The Popcorn Book by Tomie De Paola
It is your option to use the book. I really only use one page of it due to time constraints. I share that one page as the premise of this challenge.
The book tells about an archeological team that finds preserved popcorn inside a cave. The students must find a way to make the perfect container to exactly fit the popcorn.
The teams have a sample of the popcorn and must make a container that is the perfect size for a large number of popcorn pieces. I give them a cup with ten pieces in it and watch as they trace those pieces to find the size their containers will need to be.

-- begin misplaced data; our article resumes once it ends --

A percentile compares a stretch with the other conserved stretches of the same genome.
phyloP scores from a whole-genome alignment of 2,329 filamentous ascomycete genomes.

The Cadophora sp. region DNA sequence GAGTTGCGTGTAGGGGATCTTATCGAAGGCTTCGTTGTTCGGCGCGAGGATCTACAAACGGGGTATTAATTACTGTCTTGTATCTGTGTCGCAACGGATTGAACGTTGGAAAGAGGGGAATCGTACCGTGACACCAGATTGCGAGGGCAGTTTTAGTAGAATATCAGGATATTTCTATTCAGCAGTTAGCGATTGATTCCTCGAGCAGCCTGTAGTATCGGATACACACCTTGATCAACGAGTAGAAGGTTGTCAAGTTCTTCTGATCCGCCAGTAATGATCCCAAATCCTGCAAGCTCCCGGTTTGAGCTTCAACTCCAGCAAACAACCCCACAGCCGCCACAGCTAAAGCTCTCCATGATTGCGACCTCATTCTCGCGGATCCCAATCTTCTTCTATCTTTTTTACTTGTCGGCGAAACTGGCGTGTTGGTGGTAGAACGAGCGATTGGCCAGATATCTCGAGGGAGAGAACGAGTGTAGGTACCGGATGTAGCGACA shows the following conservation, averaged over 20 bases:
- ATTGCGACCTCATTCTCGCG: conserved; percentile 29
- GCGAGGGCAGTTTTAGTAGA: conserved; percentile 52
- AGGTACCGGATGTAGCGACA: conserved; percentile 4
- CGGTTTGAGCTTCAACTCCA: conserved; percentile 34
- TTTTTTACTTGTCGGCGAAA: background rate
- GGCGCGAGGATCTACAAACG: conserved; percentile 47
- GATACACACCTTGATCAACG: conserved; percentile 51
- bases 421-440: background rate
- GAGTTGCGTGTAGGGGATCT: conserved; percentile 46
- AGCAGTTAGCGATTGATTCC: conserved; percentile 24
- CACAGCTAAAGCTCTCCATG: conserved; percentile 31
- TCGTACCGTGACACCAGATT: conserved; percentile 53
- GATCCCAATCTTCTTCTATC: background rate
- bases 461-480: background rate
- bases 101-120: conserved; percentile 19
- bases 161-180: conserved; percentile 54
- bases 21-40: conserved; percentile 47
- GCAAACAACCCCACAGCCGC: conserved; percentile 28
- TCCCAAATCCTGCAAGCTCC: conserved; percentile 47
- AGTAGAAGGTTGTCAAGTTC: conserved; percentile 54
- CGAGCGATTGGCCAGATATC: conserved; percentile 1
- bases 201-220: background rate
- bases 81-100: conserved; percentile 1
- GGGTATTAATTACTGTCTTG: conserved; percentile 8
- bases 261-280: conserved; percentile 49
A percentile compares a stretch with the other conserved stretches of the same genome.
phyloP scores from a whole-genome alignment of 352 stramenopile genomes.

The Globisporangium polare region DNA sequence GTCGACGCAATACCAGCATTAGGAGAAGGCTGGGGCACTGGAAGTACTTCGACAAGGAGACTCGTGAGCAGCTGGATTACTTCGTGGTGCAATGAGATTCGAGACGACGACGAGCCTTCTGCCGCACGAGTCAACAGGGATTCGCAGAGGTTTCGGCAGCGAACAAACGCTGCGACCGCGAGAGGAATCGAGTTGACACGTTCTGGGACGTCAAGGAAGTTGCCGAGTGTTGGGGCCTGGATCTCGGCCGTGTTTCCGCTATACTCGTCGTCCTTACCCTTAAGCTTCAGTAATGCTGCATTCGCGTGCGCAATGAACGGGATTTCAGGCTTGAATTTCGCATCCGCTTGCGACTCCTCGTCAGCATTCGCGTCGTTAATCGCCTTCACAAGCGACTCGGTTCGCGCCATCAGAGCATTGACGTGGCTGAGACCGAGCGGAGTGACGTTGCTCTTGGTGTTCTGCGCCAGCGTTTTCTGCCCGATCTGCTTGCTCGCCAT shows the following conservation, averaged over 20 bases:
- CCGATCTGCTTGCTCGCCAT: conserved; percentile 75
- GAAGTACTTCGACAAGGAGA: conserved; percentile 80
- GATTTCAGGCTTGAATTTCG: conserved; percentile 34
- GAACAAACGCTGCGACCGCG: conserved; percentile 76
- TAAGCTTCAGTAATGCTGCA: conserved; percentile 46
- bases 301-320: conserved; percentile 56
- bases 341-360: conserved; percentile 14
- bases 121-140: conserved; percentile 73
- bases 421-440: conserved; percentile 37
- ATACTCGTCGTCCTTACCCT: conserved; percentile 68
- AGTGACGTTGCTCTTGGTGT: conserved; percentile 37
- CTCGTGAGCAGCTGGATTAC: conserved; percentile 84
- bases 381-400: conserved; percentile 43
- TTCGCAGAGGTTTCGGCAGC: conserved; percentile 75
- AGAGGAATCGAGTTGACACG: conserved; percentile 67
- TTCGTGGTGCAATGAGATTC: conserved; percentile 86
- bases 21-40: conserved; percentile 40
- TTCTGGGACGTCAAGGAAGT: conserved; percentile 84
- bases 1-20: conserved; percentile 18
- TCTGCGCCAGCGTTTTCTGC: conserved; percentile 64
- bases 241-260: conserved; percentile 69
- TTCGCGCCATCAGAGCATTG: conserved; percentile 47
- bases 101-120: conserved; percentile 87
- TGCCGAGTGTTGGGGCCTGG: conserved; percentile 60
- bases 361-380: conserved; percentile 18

TIP: One large bag of microwaveable popcorn is probably all you will need. I pop it and pour it out onto my countertop at school. I then just rake five pieces at a time into a bowl until I reach the number used for this challenge. That bowl is hidden from students.
Containers are made in all sorts of sizes!
Almost always there will be a group that decides to make a cylinder-shaped container. The outside wall of these is fairly easy to make. It’s the bottom and the top that create a problem!
The Unusual Shapes
We end this fabulous challenge by talking about the word volume and what it really means. This lesson is a well-learned one! I use it with third graders and even when they make it to the fifth grade they still remember their popcorn containers.
They definitely finish this task knowing that volume is dimensional and all directions – height, width, and depth- must be considered when measuring for volume.